My dear Pranav,
I have written to you many letters so far, and tried to introduce some
ideas which Vinoba talked about in his life time. Incidentally, 11th
September is the birth date of Vinoba. I have told you that he was
born at Gagode in the Raigad District of Maharashtra on that day in
1895. He would have been 95 if he were alive. He died on 15th
November, 1982 at the age of 87.
Vinoba developed his ideas of Nai Talim (New Education) when he was
implementing that idea of Gandhiji. His book on education has so
many thought-provoking ideas. He was always fascinated by new ideas,
and he wanted Nai Talim to remain Nitya Nai Talim (continuous new
education). Change is the only permanent part of life. He therefore
wanted education to be continuously in flux.
Vinoba considered himself first and foremost a student. His teaching was
really a bye-product. He was continuously searching for a meaning in
life. He went on changing. He always wanted to remain alert for
changes in the life around him. His basic values were firm. But he
was continuously learning new ones.
He was a Lok-shikshak (teacher of the people).
Whatever he learnt, he went on disseminating to others.
He was not happy with the educational structure in India. Immediately after
independence, he wanted to close the educational institutions, give a
holiday to children to play and wanted educationists to think of new
kind of education necessary for Independent India. Nobody listened to
him. We went on producing students who were fit for jobs but not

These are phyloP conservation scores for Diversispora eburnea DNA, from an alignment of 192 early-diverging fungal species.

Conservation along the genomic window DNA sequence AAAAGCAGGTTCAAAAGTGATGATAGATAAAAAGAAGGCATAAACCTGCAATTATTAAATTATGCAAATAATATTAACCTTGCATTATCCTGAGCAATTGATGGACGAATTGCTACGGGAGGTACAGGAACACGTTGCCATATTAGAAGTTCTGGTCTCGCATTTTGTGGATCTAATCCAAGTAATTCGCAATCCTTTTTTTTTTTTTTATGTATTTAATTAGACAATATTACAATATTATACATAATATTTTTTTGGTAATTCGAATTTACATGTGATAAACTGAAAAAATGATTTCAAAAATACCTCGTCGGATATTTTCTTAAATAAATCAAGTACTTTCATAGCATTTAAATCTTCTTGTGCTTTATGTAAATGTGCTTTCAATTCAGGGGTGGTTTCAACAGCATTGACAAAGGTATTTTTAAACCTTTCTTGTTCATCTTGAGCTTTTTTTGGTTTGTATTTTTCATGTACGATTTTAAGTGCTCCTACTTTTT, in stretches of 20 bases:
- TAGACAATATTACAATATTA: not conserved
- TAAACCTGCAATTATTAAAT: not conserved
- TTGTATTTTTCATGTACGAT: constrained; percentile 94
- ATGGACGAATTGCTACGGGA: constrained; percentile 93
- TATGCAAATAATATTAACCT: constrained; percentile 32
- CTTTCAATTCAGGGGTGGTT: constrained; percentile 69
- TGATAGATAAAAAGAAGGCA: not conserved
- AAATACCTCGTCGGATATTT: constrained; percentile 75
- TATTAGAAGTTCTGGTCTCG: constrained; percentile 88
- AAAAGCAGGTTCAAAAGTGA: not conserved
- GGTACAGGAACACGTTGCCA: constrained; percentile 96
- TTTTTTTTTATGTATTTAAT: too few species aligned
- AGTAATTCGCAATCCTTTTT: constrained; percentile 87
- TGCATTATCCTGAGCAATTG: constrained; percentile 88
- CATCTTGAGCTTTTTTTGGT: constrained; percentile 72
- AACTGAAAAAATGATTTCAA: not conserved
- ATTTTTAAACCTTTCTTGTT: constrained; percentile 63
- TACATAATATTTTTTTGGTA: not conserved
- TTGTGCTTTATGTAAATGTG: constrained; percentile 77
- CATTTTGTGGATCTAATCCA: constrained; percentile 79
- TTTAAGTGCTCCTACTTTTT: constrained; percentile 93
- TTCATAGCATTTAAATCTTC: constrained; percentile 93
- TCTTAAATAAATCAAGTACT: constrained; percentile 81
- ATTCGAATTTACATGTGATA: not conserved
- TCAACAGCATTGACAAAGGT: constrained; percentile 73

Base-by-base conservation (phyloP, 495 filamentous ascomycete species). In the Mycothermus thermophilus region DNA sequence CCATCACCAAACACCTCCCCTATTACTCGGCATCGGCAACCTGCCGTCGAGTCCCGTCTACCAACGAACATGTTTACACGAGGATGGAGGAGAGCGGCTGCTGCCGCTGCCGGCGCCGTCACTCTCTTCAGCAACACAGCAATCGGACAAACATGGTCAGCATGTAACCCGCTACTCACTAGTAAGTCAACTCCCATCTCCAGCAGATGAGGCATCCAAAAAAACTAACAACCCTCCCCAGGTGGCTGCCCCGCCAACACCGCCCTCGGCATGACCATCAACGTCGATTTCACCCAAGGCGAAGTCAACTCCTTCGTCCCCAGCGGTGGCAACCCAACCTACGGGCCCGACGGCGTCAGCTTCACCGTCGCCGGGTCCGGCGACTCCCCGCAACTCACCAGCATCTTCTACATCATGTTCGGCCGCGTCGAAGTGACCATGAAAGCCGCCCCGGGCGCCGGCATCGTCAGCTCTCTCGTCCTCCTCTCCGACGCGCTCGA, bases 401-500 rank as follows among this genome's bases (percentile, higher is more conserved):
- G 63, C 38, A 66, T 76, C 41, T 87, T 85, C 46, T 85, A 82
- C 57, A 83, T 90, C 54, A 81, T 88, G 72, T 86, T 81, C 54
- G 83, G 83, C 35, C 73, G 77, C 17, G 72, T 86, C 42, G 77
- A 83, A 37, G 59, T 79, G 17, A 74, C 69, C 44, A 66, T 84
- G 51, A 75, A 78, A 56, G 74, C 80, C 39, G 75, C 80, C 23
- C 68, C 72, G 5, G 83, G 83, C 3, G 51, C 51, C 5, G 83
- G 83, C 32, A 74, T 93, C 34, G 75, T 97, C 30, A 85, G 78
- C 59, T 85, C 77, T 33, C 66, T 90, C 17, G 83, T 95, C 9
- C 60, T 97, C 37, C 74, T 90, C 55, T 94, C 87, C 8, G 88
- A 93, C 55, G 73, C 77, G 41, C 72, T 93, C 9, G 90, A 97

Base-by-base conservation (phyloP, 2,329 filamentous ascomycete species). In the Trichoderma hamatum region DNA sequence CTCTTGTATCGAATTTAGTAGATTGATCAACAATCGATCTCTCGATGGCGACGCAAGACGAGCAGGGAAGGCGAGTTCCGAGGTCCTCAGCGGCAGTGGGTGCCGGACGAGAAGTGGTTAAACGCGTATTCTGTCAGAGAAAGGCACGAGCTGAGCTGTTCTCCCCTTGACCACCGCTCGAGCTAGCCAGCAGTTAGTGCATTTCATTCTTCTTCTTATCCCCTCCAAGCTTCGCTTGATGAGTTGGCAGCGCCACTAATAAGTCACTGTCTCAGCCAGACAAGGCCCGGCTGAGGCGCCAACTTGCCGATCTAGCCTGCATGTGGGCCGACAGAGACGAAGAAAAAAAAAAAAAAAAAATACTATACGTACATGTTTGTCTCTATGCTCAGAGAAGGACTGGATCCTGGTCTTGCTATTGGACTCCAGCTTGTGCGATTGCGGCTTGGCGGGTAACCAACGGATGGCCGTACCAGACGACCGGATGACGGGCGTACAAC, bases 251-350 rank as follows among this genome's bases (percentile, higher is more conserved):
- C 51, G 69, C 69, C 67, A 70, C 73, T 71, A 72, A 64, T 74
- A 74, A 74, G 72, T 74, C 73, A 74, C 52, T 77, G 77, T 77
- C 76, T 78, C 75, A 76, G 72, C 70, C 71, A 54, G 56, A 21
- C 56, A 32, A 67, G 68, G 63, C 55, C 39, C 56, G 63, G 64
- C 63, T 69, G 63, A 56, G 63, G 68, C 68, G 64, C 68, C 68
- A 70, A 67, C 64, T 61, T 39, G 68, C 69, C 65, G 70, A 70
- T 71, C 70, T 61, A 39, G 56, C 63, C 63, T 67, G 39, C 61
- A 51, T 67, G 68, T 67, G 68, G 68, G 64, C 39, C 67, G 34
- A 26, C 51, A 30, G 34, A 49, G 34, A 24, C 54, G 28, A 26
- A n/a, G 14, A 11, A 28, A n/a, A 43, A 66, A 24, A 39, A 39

so much for work.
All over the world, education is in the hands of the government. Vinoba was
opposed to that. He said that education is used by government for
indoctrination. A fascist government will teach fascist ideas, a
communist government will teach communist ideas. He wanted governments
to pay for education but not to control it. The curriculum should be
decided by Acharyas, and they must be beyond party politics. Vinoba
once said that great Loka shikshaks like Jnanadeva, Tulsidas and Kamban
did not have in their days authority to decide the curriculum for
students. But what they taught and wrote, still remains a part of
our folk memory. Tulsi Ramayan is a part of the education of the
people in the North. So is Jnanadeva in Maharashtra and Kamban in
Tamilnadu. There were kings and emperors in their times; nobody
remembers those kings and emperors today!
Incidentally, Pranav, 1290 AD is the year when Jnaneshwar completed his
commentary on the Gita. He was a contemporary of Chaucer. His
Marathi is still a cultural bedrock of Marathi civilization. In 1990,
after seven hundred years you cannot understand Marathi without
knowing Jnanadeva. Vinoba was greatly influenced by Jnanadeva.
Vinoba once wondered why the present Director of Education, a government
official has power to decide what people should read or learn. This
right was not given even to Jnanadeva.